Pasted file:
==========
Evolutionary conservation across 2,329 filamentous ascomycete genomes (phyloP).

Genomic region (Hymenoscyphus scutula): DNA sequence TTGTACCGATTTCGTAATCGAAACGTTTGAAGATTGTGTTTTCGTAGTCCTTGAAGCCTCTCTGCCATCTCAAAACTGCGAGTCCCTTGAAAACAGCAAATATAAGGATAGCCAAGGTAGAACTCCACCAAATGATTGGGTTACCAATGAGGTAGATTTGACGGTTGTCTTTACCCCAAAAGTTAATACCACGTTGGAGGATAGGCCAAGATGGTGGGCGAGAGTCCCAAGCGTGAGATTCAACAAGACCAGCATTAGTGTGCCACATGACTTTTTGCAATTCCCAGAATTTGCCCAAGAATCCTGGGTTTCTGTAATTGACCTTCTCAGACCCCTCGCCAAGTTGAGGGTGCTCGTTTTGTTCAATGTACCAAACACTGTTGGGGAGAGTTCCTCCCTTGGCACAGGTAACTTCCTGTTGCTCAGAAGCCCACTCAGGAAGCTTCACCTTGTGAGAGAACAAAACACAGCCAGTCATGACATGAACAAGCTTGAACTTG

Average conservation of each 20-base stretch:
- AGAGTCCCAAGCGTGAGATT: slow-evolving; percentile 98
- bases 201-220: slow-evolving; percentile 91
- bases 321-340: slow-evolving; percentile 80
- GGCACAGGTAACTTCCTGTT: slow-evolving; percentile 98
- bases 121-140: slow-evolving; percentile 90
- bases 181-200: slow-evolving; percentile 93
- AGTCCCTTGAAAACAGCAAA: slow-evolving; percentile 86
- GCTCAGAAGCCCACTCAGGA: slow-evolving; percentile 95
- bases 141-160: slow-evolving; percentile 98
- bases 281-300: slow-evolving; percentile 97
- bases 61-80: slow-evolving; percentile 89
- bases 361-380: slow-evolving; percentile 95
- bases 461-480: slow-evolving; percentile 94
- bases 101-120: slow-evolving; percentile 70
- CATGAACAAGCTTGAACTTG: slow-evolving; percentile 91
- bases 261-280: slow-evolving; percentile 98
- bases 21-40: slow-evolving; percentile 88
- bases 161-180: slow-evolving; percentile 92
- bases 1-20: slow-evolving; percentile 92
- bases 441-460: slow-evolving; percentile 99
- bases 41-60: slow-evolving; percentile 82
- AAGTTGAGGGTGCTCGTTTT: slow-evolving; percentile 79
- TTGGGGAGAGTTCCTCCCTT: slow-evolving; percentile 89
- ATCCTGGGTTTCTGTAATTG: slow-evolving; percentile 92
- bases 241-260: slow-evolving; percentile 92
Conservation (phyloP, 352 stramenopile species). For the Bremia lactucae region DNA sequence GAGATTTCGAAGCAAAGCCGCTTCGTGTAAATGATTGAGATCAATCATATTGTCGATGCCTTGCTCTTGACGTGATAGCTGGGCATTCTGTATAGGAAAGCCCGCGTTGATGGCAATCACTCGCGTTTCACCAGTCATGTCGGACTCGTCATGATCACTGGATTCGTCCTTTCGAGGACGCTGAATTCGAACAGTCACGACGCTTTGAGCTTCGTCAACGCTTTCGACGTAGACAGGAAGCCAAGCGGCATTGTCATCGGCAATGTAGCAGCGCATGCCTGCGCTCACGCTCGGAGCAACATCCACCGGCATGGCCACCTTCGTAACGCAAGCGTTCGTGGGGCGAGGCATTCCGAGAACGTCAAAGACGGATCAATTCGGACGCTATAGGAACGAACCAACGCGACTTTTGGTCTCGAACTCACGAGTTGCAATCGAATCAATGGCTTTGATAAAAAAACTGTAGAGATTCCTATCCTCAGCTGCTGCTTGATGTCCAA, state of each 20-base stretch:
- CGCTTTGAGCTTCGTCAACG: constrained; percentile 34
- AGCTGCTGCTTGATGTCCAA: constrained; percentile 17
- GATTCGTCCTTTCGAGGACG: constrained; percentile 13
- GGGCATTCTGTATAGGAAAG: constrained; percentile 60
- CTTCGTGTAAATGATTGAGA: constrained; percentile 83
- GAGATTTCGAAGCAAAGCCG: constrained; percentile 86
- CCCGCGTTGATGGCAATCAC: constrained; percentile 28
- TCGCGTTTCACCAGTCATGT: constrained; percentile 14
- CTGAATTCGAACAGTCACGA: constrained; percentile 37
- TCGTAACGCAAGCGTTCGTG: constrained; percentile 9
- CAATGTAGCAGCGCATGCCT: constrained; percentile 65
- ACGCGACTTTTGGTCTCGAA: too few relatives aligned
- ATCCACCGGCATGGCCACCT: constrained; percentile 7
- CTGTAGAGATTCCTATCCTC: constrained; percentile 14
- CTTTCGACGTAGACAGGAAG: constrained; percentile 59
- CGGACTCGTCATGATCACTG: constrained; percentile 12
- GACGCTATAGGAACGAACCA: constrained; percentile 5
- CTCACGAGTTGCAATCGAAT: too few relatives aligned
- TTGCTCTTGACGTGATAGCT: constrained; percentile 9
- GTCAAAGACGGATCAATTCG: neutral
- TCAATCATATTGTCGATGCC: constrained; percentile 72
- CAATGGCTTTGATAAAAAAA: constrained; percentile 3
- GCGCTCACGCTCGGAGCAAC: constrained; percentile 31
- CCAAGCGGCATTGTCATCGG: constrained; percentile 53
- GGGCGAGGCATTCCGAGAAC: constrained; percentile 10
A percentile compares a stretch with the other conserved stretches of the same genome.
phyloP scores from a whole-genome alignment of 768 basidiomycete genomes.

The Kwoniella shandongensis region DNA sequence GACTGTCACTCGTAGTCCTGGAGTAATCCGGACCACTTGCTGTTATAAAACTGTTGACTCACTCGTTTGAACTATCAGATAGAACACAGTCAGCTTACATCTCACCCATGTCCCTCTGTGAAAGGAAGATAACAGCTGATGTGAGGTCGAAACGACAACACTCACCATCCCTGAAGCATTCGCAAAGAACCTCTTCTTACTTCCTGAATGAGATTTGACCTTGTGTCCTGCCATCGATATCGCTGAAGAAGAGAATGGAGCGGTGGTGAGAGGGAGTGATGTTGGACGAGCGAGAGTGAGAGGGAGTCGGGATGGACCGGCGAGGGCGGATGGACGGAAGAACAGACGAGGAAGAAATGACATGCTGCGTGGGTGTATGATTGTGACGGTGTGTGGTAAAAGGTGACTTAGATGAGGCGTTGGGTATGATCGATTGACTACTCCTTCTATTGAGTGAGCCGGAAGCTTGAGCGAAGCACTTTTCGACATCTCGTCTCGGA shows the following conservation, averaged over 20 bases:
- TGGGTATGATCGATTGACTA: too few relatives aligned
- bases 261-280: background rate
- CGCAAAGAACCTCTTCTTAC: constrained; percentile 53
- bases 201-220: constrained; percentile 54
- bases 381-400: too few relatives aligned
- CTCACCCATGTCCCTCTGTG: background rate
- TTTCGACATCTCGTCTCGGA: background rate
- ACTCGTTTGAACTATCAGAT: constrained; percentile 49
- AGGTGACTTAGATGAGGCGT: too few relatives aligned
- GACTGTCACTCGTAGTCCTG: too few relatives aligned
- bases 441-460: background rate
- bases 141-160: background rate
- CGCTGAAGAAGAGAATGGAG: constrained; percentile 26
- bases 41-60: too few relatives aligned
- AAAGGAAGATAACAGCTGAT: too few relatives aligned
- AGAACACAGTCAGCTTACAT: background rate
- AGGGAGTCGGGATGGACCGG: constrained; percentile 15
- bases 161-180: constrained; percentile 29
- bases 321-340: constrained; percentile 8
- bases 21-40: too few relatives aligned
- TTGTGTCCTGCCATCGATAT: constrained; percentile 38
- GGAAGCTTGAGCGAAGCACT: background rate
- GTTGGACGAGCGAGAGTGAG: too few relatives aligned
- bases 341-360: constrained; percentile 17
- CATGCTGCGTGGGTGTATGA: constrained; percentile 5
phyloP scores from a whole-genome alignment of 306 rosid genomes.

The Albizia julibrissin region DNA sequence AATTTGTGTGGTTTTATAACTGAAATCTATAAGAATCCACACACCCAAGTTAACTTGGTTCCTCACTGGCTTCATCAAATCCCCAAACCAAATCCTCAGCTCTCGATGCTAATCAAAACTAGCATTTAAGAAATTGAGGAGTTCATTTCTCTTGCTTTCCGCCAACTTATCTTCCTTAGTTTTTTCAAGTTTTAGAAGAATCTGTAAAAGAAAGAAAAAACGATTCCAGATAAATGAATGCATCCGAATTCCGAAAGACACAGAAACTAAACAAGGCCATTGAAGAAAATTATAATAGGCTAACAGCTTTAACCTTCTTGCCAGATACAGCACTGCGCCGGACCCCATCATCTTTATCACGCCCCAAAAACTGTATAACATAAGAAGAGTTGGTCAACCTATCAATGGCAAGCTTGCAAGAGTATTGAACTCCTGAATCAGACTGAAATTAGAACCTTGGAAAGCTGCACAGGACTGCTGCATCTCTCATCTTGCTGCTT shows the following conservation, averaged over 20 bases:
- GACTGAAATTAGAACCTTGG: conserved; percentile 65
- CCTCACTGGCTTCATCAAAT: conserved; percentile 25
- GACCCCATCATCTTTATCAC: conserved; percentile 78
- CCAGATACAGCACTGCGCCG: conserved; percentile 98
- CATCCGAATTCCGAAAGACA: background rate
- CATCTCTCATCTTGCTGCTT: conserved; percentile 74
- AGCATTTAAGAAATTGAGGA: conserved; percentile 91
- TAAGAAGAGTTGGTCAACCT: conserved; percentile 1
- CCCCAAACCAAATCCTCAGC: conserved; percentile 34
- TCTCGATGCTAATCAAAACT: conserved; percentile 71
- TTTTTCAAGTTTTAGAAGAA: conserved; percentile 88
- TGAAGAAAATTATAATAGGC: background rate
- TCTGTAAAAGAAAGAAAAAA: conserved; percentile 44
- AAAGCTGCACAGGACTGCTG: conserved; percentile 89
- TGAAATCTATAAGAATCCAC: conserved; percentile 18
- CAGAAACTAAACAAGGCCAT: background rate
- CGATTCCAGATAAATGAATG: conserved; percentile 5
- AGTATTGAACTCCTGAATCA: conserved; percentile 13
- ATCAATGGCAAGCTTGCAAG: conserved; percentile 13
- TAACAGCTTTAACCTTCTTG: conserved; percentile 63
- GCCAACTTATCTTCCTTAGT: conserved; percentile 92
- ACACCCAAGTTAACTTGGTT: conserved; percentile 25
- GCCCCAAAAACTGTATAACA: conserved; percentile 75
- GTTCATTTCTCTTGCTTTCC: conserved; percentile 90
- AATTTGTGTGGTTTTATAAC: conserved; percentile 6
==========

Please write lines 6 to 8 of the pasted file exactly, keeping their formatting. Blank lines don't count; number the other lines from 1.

- bases 321-340: slow-evolving; percentile 80
- GGCACAGGTAACTTCCTGTT: slow-evolving; percentile 98
- bases 121-140: slow-evolving; percentile 90